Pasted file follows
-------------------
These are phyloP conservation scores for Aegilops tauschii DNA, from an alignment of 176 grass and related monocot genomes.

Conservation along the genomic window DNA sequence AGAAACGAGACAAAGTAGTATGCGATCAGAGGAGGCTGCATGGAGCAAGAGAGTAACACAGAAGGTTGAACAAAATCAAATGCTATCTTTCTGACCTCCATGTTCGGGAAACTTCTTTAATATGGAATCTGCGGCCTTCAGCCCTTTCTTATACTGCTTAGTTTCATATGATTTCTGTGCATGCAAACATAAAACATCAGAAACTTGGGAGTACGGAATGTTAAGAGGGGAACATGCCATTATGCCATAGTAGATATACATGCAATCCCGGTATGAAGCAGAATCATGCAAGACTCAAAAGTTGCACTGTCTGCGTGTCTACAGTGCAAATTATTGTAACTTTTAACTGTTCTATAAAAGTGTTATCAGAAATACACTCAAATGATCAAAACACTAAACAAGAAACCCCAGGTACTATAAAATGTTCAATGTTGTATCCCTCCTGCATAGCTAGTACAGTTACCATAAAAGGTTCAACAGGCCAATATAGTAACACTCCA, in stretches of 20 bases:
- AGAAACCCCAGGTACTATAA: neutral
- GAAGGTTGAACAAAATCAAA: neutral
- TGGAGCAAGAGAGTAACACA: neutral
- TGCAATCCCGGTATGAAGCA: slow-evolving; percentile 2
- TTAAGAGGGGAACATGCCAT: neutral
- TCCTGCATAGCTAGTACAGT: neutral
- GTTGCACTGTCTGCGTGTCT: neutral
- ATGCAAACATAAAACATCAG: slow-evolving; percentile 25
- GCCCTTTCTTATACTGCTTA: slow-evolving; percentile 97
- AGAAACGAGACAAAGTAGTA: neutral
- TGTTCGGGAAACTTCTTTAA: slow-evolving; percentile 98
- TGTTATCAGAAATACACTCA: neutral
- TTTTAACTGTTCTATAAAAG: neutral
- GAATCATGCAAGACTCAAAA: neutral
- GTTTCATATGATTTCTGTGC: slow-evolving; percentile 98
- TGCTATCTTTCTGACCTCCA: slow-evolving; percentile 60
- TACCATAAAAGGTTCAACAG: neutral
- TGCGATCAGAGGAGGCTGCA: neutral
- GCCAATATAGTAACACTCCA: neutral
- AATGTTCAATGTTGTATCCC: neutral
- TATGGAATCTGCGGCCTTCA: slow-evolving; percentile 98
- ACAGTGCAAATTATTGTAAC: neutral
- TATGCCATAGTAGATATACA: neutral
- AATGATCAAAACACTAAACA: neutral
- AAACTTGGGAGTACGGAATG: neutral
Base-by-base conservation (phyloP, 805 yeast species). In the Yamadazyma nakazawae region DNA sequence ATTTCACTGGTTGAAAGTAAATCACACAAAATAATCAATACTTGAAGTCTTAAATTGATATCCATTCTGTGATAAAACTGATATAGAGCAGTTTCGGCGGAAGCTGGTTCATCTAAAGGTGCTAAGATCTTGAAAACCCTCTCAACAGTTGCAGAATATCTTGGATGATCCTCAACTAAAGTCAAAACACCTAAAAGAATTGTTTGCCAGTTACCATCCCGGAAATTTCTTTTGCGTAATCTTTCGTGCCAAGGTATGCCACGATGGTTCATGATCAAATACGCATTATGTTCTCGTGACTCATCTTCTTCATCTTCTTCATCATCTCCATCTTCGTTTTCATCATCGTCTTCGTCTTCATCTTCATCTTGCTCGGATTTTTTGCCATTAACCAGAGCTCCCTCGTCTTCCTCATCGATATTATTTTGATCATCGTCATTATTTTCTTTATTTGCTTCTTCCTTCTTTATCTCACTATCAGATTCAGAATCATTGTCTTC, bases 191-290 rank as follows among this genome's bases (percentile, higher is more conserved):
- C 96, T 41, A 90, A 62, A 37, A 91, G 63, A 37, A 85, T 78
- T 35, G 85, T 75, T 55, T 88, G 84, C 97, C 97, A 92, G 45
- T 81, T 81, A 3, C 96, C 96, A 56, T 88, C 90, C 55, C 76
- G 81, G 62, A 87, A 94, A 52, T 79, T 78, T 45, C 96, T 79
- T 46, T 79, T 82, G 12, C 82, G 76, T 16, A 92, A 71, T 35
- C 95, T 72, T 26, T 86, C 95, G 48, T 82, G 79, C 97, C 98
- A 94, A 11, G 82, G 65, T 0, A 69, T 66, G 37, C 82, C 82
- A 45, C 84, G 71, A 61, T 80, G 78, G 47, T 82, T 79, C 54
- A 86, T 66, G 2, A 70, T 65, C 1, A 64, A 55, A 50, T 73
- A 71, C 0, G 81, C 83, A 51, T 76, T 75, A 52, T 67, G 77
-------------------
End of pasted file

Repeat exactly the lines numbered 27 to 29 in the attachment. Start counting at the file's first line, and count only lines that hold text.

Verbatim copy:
- AAACTTGGGAGTACGGAATG: neutral
Base-by-base conservation (phyloP, 805 yeast species). In the Yamadazyma nakazawae region DNA sequence ATTTCACTGGTTGAAAGTAAATCACACAAAATAATCAATACTTGAAGTCTTAAATTGATATCCATTCTGTGATAAAACTGATATAGAGCAGTTTCGGCGGAAGCTGGTTCATCTAAAGGTGCTAAGATCTTGAAAACCCTCTCAACAGTTGCAGAATATCTTGGATGATCCTCAACTAAAGTCAAAACACCTAAAAGAATTGTTTGCCAGTTACCATCCCGGAAATTTCTTTTGCGTAATCTTTCGTGCCAAGGTATGCCACGATGGTTCATGATCAAATACGCATTATGTTCTCGTGACTCATCTTCTTCATCTTCTTCATCATCTCCATCTTCGTTTTCATCATCGTCTTCGTCTTCATCTTCATCTTGCTCGGATTTTTTGCCATTAACCAGAGCTCCCTCGTCTTCCTCATCGATATTATTTTGATCATCGTCATTATTTTCTTTATTTGCTTCTTCCTTCTTTATCTCACTATCAGATTCAGAATCATTGTCTTC, bases 191-290 rank as follows among this genome's bases (percentile, higher is more conserved):
- C 96, T 41, A 90, A 62, A 37, A 91, G 63, A 37, A 85, T 78